You cannot ignore extenuating circumstances


Employers should have reasonable grounds to fire employees, writes lvan lsraelstam.

Even when an employer finds an employee guilty of a serious offence this does not automatically entitle the employer to fire the employee. There are numerous possible remedies for misconduct which could include:

  • Dismissal – the most severe corrective action
  • Demotion – provided that the employee is given the choice of dismissal or demotion
  • Suspension without pay – provided that the employee is given the choice of dismissal or suspension
  • A warning or final warning – which must be very carefully worded
  • Training – where lack of skill/knowledge is the cause of the problem
  • Treatment – for example where addiction or alcoholism is an important factor

Before deciding on the penalty or corrective action the employer should consult the disciplinary code and consider,among other factors:

  • the nature and seriousness of the misconduct
    aggravating circumstances
  • the employee’s personal circumstances
  • the employee’s length of service
  • the employee’s disciplinary record
    extenuating circumstances

Extenuating circumstances are those related to the case itself that might render the misconduct less serious. For example, where an employee refuses to obey an instruction from a manager due to a genuinely mistaken belief that the manager did not have the authority to give the instruction, this might merit a lighter sanction. This is because, while the employee disobeyed the instruction, he/she did not do so out of defiance but rather out of ignorance.

Where such circumstances exist, it would be folly for employers to ignore them. This is because CCMA and bargaining council arbitrators expect the level of discipline to be in line with the circumstances of the case. Arbitrators will not hesitate to overturn dismissal decisions that are substantially out of line with what is just in terms of the unique circumstances of each individual case.

For example, in the case of NUM obo Khanye vs. South African Region Business Services (2001, 1 BALR 92) the employee was dismissed for driving a vehicle without permission and without a licence and for damaging the vehicle in an accident. The arbitrator decided that:

  • the employee had previously received and signed a memorandum stating that no employees were to drive company vehicles without a licence and that failure to comply with this rule would result in serious disciplinary measures
  • the employee had used the vehicle due to an emergency at the workplace
  • this was an extenuating circumstance
  • the dismissal was therefore too harsh
  • the employee was to be reinstated.

In the case of NUMSA obo Madobeng vs. Macsteel Tool and Pipe (2006, 10 BALR 982) the employee was dismissed on a charge of assault. The employee’s colleague had accused her of treating the company’s change room as a bedroom and of sleeping with her grandfather. A scuffle ensued and the employee was brought to a disciplinary hearing. The arbitrator at the Metal and Engineering Industry Bargaining Council found that:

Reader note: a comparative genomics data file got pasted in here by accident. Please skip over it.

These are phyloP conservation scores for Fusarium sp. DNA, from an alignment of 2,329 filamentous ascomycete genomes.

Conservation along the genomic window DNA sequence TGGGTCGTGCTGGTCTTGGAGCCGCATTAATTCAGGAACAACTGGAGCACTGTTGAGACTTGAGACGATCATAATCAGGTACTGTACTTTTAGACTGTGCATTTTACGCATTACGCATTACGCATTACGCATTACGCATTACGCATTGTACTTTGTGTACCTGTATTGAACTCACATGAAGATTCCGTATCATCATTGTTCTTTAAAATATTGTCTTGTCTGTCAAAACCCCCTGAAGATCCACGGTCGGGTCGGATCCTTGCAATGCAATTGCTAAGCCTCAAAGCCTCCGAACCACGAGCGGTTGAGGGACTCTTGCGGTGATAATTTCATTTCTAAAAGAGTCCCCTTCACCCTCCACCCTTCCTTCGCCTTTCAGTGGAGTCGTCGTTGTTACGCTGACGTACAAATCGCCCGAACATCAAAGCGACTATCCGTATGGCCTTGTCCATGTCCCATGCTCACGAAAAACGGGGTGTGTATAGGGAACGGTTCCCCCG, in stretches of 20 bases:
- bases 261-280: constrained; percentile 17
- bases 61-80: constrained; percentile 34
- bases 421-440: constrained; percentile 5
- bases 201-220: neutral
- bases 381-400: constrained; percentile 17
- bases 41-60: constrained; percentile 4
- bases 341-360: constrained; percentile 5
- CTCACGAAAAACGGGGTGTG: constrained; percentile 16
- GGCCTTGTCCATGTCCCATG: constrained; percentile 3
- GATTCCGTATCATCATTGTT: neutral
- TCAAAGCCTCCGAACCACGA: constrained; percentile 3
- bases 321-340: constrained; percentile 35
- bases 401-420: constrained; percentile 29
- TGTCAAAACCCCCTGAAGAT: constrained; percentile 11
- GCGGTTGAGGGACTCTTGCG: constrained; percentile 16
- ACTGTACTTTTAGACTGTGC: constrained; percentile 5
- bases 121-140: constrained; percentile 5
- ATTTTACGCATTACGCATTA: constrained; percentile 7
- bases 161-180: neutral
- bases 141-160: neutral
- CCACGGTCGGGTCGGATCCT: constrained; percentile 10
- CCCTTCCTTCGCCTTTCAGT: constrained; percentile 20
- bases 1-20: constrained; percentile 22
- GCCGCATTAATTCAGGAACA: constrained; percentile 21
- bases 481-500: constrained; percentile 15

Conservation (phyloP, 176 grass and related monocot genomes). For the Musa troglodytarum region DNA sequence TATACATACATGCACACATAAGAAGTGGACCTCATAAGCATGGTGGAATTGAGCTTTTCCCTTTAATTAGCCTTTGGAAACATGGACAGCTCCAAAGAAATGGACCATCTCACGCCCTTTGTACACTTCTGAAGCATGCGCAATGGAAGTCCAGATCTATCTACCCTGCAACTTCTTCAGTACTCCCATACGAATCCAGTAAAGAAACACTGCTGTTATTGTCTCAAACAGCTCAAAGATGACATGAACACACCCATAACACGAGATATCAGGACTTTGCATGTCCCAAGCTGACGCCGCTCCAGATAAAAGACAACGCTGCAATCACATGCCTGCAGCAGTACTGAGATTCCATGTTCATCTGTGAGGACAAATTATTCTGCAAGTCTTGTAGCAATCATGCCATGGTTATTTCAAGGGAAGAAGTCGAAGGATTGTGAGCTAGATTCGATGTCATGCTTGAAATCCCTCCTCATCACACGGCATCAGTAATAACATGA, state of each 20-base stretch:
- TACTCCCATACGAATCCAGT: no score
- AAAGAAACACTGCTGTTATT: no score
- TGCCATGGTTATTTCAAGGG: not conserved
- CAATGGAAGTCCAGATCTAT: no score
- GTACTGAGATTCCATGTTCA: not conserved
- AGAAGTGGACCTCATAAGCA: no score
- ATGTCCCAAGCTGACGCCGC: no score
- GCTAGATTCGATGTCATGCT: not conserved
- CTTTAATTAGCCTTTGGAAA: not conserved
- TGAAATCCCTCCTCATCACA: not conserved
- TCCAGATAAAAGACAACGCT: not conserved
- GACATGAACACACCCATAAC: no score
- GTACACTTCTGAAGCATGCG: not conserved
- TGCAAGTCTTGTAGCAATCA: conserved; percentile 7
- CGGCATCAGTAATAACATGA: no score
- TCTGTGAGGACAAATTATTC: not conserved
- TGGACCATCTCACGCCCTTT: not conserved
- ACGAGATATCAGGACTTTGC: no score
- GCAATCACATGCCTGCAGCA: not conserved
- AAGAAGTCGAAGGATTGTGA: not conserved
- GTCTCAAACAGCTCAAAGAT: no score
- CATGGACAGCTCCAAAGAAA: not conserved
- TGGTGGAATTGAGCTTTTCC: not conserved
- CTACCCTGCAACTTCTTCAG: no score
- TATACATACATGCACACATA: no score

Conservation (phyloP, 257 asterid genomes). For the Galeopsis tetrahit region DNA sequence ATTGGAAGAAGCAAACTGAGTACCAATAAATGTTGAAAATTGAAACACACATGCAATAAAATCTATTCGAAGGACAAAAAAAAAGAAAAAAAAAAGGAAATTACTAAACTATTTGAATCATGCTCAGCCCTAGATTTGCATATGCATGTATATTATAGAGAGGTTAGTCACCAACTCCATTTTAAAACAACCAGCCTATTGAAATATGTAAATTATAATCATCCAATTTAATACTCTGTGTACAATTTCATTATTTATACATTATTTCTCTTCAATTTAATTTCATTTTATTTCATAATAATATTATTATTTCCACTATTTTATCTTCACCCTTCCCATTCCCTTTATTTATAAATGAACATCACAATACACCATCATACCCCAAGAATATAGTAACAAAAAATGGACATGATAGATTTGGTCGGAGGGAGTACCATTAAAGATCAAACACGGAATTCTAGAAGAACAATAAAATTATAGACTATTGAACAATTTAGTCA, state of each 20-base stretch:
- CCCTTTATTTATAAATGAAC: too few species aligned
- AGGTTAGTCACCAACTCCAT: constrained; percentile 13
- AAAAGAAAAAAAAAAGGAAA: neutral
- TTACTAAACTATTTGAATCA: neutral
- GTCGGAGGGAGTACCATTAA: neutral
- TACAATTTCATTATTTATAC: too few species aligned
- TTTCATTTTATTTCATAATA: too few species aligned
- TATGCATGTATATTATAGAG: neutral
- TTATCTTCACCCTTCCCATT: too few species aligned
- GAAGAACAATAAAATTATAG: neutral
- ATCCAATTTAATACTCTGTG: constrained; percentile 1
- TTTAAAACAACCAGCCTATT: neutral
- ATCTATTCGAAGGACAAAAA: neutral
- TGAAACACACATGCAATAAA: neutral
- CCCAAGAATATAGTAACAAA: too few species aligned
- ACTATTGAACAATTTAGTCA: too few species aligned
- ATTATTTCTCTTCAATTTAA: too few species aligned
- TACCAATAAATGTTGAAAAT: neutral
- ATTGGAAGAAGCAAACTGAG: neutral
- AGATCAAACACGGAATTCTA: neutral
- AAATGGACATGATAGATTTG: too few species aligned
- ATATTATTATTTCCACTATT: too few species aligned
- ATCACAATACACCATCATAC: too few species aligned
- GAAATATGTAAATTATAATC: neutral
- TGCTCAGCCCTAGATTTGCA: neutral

• the employee’s conduct did not amount to an assault as the physical contact made during the scuffle was very slight
  • the employer had not disputed the fact that the employee had been provoked by the insult from her colleague
  • the employee had been provoked by her colleague’s insult but the presiding officer of the disciplinary hearing failed to take this into account
  • the employee was to be reinstated with full back pay

Where employers are unsure as to whether extenuating circumstances exist they should obtain expert labour law advice before acting against the employee.

Related articles

Psychological safety leads in the protection against burnout

Burnout may be enemy number one in the global workforce. Of the many interventions to curb it, psychological safety emerges as the most promising ingredient, write Tyler Phillips, head of research and content and Dr Etienne van der Walt, CEO and co-founder, both at Neurozone.

The secret currency to talent: the EVP

EVP could be an employer’s secret sauce as it enhances talent management, highlighting company values and sustainability, attracting and retaining top talent, writes Celeste Sirin, employer branding specialist and CEO of Employer Branding Africa.

Old Mutual leaders unpack the impact of parental leave changes

New parents will soon legally have the right to decide how to divide the four months of parental leave. Lindiwe Sebesho, managing director of Remchannel, and Blessing Utete, managing executive of Old Mutual Corporate consultants, provide their views on whether workplace policies and culture are ready for this gender shift.

Shining a light on neurodiversity research

Way more than a buzzword in the modern workplace, the topic of neurodiversity is being covered by the likes of Forbes, Bloomberg and the World Economic Forum. Here’s why it’s important for astute employers to incorporate these new skill sets into the mix, writes Jeremy Bossenger of BossJansen Executive Search.

The case for employers to support employees’ financial wellness

South African over-indebtedness is severe, with quick salary depletion, leading to short-term loans and worsening debt. Bayport's solution offers debt relief and financial education, reducing debt and improving financial stability for employees writes Alfred Ramosedi, CEO of Bayport Financial Services.